Gossen Luna-Pro and batteries

Discussion in '35mm Cameras' started by R.Schenck, Dec 2, 2004.

  1. R.Schenck

    R.Schenck Guest

    I have a gossen luna pro light meter. Its pretty much like this

    The orignal design calls for "px13 or PX625" mercury batteries.
    Apparently one can purchase these, but is immeadiately shot by
    ecoterrorists for not caring about the environment.

    Anway, I have the replacement batteries for the 13 & 625, called the
    px625a. However, instead of 1.35 its 1.5v. So,i need to reduce the
    f-stops I am getting from it no? About two stops 'up'to adjust for
    'underexposure? I guess I must, beceause some of my photos are comming
    out over and underexposed when i use the meter. Does the camera's
    light meter have to allways be 'balanced' when I am using the lunapro?
    I mean, whats the sense of the meter right?

    I had initially started using it so I could get an idea of what other
    combinations of shutterspeed and apeture for a particular scence,
    rather than jump around with the camera itself, and it seems like, if
    i can get a consistent f-stop adjustment for the voltage difference
    it'd be interesting.

    And the 'computer' ring gives partial readings, like instead of 8 or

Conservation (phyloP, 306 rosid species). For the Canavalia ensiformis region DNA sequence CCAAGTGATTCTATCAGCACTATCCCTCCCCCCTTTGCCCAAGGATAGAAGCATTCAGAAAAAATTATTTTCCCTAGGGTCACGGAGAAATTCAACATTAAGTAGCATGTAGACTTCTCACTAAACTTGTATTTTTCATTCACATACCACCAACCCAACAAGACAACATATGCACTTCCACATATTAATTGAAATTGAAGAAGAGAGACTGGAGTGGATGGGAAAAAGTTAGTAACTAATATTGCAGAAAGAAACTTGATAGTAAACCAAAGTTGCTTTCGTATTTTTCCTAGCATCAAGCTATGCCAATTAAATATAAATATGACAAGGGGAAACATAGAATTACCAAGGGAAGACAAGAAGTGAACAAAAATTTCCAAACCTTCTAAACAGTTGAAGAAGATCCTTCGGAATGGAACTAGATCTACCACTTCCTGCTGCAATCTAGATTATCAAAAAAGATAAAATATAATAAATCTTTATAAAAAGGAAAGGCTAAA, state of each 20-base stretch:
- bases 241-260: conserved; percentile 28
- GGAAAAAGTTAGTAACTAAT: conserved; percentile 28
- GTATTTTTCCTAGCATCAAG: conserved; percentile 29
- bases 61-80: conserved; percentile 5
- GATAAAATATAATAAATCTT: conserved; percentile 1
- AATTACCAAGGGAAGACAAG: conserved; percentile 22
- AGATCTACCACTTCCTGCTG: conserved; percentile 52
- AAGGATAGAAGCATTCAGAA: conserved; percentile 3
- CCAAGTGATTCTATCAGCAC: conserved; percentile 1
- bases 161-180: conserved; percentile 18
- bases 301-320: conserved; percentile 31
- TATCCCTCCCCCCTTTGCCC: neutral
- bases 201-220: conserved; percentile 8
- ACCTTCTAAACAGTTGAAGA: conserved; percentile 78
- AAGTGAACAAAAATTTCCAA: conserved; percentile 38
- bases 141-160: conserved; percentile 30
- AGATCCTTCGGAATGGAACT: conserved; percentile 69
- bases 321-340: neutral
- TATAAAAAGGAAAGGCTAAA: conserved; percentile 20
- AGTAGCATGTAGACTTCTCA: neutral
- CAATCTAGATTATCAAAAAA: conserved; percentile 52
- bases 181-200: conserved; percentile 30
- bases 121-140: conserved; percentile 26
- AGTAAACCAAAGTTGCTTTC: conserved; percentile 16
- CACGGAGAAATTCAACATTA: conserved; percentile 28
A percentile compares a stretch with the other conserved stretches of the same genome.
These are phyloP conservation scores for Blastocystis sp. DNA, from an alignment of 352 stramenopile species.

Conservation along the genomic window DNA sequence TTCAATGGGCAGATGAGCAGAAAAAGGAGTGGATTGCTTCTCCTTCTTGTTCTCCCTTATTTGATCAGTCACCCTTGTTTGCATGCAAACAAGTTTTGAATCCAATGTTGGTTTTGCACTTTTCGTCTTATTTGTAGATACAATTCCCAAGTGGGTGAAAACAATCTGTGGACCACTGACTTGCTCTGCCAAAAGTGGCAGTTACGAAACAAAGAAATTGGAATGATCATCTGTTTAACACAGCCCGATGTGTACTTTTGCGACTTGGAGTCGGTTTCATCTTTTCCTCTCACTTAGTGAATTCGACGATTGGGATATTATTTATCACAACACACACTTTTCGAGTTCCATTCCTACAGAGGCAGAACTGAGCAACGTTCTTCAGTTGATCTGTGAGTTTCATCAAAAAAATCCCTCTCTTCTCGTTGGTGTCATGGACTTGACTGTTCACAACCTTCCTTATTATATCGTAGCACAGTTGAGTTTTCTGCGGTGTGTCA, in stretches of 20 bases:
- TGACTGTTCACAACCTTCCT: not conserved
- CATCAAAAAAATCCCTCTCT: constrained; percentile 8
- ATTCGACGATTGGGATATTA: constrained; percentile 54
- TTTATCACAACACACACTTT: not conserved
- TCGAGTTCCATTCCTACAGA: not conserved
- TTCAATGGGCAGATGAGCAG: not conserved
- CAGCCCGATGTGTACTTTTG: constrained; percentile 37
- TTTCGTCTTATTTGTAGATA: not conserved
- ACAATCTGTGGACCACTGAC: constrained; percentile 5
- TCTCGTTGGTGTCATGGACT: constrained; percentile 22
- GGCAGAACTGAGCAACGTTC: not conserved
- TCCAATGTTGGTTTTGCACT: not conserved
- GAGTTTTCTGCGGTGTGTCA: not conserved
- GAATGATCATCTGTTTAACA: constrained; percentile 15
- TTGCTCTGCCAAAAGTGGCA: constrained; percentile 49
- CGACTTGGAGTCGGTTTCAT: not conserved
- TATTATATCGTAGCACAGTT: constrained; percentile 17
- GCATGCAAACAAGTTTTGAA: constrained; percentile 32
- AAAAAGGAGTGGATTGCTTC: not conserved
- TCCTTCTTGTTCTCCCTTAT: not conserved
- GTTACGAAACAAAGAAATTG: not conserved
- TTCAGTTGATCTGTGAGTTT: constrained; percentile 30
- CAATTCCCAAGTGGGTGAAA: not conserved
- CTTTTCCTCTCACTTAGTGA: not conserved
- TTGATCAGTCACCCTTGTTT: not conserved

11 its inbetween. This is something that the shutter speed adjuster
    can deal with, setting in between the marks?
    R.Schenck, Dec 2, 2004
    1. Advertisements

  2. R.Schenck

    me Guest

    You cannot compensate for the voltage difference between alkaline and
    mercury batteries by the method you suggest. You can buy an adapter made by
    Gossen that will allow you to use silver oxide batteries in your meter. B&H
    has it for $27.50:
    Or you could use # 675 1.4 volt hearing aid batteries which cost $5. for 6
    batteries from Walgreens. You'll need to go to a hardware store and find
    some o-rings to make up for the smaller diameter of the hearing aid
    batteries or you could do what I did and use a piece of plastic tubing as a
    sleeve for the batteries. Be sure to observe proper polarity when you put
    the batteries in. I've used hearing aid batteries successfully for about
    four months now but I know they won't last as long as silver oxide so I
    always carry spares.
    Good Luck!
    me, Dec 2, 2004
    1. Advertisements

  3. You cannot compensate for the voltage difference between alkaline and

    I went the Gossen adapter route and am glad I did. Besides perfect readings,
    I get very long life from a pair of easily found silver batteries. And no
    worries about leakage if using an alkaline battery.
    Ken Rosenbaum, Dec 2, 2004
    1. Advertisements

Ask a Question

Want to reply to this thread or ask your own question?

You'll need to choose a username for the site, which only take a couple of moments (here). After that, you can post your question and our members will help you out.